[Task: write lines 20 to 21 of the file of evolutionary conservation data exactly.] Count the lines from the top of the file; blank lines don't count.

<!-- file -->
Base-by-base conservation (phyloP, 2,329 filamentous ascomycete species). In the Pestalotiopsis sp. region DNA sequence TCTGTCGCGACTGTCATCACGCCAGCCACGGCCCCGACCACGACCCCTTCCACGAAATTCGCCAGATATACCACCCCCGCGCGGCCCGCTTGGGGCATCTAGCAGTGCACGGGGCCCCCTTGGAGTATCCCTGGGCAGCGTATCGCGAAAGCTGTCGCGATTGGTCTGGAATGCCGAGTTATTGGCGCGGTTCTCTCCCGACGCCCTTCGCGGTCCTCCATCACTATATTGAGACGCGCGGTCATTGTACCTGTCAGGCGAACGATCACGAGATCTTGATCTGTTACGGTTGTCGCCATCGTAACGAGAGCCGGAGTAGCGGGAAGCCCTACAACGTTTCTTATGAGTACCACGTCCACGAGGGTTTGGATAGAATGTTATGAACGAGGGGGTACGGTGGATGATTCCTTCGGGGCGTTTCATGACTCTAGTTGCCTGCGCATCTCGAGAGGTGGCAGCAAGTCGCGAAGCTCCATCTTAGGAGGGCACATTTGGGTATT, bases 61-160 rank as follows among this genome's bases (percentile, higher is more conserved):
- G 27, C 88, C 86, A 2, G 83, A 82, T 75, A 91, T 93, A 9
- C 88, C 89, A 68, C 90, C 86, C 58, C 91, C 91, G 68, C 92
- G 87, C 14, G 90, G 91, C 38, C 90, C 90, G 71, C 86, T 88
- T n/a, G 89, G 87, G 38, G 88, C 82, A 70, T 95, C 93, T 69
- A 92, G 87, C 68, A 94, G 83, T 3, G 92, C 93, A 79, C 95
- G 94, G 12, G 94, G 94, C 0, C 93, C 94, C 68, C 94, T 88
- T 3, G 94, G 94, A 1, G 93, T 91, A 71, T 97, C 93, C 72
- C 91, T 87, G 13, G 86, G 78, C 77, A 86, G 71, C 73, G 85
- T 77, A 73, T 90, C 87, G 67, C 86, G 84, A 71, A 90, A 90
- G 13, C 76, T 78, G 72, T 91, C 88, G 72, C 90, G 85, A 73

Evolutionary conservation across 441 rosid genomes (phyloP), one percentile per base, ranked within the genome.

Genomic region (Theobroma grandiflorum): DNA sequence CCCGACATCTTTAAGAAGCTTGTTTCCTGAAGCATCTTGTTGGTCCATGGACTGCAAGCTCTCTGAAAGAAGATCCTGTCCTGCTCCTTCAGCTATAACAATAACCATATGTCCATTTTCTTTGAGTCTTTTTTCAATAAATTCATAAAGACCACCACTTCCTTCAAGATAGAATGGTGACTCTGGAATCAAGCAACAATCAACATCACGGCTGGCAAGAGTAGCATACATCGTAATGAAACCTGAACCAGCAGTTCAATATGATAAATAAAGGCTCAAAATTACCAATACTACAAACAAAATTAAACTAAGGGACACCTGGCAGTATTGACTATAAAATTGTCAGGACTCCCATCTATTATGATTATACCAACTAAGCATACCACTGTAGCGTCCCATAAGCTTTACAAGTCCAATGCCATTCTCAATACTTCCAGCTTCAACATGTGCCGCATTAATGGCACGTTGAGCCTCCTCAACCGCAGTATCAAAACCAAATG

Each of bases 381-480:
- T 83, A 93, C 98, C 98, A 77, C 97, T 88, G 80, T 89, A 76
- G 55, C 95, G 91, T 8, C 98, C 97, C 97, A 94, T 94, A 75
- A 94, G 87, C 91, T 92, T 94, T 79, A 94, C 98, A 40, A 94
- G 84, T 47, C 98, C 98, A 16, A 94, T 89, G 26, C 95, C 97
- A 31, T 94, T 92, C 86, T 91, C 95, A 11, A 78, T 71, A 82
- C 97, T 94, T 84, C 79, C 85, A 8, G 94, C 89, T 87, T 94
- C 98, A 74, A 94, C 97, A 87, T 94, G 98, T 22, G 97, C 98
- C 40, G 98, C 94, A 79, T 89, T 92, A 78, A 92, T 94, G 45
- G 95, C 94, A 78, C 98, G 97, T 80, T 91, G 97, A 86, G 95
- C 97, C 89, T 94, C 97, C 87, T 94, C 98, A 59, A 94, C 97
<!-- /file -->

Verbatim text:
- C 97, T 94, T 84, C 79, C 85, A 8, G 94, C 89, T 87, T 94
- C 98, A 74, A 94, C 97, A 87, T 94, G 98, T 22, G 97, C 98